True Tone and white balance may be controlled by an iPad's backlight in future
Future iPhones and iPads may offer the True Tone functionality in hardware rather than software, with Apple suggesting the backlight of a display panel could use a combination of colors to provide the perfect illumination for the screen that matches the ambient light of the user's environment.
First introduced with the 9.7-inch iPad Pro in 2016 and expanded onto other devices, True Tone is a feature that manages the white balance of the display so that it gives the same appearance of whatever is on screen for the user, regardless of their surroundings. Under different external lights, a static white balance setting could show a white that is more blue or orange, "cooler" or "warmer" depending on where the user goes, with True Tone compensating for the change to minimize the effect.
A connected issue is that a display and color management system may not necessarily be able to provide adequate enough color accuracy if the screen is being used to show shades of white that are different from the white produced by the backlight. Typically the screens are adjusted for the user to see what they perceive as a "correct" white, but the display may account for these changes by adjusting the pixel values, such as by reducing blue and green pixels to display a warmer white.
By truncating the pixel value range, this can limit how many colors a display can truly show, as well as opens up the possibility of reduced brightness and display artifacts, such as motion blur.
In a patent granted to Apple by the US Patent and Trademark Office on Tuesday, the filing for "Display with ambient-adaptive backlight color" attempts to solve these issues by putting the changes in white balance into what is used for the backlight itself. Rather than relying on a single backlight light that provides just one shade of white, Apple instead suggests the use of multiple different light sources within the backlight system.
The filing details how the backlight could have a light guide layer with opposing surfaces that can reflect light, as well as a color ambient light sensor, and control circuitry. Multiple light sources in the backlight can emit different color temperatures between warm and cool lights, with control circuitry adjusting the intensity of light from each to create a mix of a specific color temperature, as well as brightness.
In some implementations, these light sources could be LEDs that could emit IV and blue light, covered with red, green, and yellow phosphor. There is also the possibility of using a third light source providing a different color temperature to the other two, further refining the light that is produced.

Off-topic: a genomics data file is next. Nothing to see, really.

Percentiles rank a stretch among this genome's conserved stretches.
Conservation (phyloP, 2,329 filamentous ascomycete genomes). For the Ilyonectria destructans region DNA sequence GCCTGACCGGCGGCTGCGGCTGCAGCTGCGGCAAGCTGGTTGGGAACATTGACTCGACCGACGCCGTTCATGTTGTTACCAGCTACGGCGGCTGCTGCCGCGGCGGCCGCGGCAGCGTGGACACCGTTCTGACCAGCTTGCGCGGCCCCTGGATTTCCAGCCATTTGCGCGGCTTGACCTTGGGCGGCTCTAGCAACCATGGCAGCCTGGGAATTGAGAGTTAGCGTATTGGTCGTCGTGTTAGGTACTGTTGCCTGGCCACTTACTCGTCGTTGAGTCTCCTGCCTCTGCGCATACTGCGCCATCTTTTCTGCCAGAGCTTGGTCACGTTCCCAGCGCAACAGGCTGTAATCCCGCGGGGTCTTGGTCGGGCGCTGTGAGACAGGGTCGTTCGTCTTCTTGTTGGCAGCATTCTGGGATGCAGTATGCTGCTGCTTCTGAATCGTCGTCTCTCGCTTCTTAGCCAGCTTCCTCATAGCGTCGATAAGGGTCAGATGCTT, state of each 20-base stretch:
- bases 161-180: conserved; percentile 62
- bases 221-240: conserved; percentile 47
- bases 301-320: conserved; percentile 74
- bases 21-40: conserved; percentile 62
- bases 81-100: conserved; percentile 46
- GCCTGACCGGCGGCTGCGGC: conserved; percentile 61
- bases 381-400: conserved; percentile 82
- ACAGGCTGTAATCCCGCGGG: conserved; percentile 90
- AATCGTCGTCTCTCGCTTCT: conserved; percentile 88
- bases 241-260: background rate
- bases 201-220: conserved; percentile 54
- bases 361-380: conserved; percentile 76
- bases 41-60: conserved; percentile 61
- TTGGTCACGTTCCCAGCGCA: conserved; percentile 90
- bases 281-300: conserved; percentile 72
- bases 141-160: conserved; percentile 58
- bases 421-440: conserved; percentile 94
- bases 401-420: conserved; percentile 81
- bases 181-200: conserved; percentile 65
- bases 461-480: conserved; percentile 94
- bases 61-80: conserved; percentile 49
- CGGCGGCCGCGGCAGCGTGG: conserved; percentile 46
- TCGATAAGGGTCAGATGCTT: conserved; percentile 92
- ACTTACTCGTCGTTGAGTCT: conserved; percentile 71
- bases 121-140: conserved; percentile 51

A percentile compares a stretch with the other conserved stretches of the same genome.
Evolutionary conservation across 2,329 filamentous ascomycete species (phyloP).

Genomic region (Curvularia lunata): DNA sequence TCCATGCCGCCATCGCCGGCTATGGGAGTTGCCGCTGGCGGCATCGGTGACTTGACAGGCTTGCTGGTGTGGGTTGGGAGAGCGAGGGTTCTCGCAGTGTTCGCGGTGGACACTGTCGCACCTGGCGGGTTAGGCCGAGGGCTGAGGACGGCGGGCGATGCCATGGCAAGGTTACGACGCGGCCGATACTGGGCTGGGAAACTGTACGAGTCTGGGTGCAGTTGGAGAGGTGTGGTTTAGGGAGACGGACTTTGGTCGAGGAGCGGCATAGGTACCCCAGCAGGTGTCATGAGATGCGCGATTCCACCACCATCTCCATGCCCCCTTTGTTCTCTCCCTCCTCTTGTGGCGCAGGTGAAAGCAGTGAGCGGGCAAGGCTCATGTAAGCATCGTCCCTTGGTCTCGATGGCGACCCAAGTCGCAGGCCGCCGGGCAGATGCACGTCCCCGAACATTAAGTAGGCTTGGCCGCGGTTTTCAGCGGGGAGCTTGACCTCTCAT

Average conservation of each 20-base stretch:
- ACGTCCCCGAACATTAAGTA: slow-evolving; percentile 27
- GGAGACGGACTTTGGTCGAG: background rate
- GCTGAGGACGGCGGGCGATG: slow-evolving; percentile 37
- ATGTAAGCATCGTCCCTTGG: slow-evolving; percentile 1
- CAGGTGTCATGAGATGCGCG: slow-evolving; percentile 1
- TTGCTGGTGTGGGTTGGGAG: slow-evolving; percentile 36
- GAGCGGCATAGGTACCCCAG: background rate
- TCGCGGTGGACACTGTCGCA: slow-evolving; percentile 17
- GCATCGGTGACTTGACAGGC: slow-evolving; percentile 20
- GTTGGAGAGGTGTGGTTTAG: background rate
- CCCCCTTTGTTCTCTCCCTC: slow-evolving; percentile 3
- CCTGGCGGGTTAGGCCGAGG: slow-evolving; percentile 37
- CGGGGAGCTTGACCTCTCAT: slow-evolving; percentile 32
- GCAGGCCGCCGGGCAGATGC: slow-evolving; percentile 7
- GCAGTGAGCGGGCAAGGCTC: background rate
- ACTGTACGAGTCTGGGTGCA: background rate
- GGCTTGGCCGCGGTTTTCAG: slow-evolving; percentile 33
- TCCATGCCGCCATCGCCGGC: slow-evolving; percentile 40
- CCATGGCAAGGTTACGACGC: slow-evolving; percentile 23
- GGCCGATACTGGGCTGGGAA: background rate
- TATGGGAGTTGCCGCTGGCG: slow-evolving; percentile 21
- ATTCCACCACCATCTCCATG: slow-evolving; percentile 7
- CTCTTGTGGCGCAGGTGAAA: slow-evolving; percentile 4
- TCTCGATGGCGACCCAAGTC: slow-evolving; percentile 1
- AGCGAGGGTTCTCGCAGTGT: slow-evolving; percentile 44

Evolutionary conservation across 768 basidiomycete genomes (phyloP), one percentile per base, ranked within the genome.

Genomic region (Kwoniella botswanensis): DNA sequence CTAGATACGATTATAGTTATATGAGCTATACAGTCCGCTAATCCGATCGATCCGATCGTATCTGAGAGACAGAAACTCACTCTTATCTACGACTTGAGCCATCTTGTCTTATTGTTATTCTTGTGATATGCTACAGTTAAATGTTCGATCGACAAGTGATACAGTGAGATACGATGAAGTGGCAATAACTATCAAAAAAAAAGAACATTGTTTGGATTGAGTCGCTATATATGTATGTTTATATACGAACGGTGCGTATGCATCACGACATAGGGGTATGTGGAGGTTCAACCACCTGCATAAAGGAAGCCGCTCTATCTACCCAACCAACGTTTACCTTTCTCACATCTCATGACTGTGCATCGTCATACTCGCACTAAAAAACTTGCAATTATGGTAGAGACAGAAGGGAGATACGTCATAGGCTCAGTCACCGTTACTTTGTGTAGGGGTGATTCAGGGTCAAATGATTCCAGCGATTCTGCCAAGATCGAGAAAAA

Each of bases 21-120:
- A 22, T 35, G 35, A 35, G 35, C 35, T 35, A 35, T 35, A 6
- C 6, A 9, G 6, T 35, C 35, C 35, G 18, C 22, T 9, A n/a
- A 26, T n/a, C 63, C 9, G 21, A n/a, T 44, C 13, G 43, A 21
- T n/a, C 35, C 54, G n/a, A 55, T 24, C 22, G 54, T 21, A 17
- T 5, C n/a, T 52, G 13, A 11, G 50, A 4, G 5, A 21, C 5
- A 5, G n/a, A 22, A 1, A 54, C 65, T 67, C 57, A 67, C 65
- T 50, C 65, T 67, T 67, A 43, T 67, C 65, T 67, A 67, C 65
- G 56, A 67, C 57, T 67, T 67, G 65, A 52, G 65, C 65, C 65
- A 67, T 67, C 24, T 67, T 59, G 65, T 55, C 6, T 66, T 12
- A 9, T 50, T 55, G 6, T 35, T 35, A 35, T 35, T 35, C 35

The use of an ambient light sensor gives the display the opportunity to determine the kind of light in the local environment that it has to contend with, enabling it to adjust the backlight to perform a similar function to the software-based True Tone. It could also monitor brightness, allowing the screen to dim or get brighter, and stay at a comparable readability over time.
The key element is that the backlight itself is changing the color temperature, and not the LCD substrate of the display panel, so no truncation of pixel value ranges can occur. It also means that the host system doesn't need to use a software solution to perform the True Tone effect, as it is left up to the display hardware, potentially improving system performance as well.
Apple files numerous patent applications with the USPTO on a weekly basis, but while the existence of filings is not a guarantee that a product or service will have the feature in the future, it does at least suggest areas of interest for the company.
Earlier patents and applications dealt with other elements of the display's usage than white balance, such as turning it into a giant fingerprint reader to bring back Touch ID in iPhones, improved water droplet detection for use in the rain, or even the adoption of foldable displays in portable iOS devices.
Away from normal displays, Apple's vision for the future of computing has veered towards augmented and virtual reality, using headsets or smart glasses that can offer data to the user rather than a display. As for "Project Titan," the title used to cover the company's automotive efforts, has also anticipated changes in delivering information to the driver or passengers, including using fiber optics to hide unwanted elements from view when not in use, and the use of AR on the windscreen to show the route of a vehicle.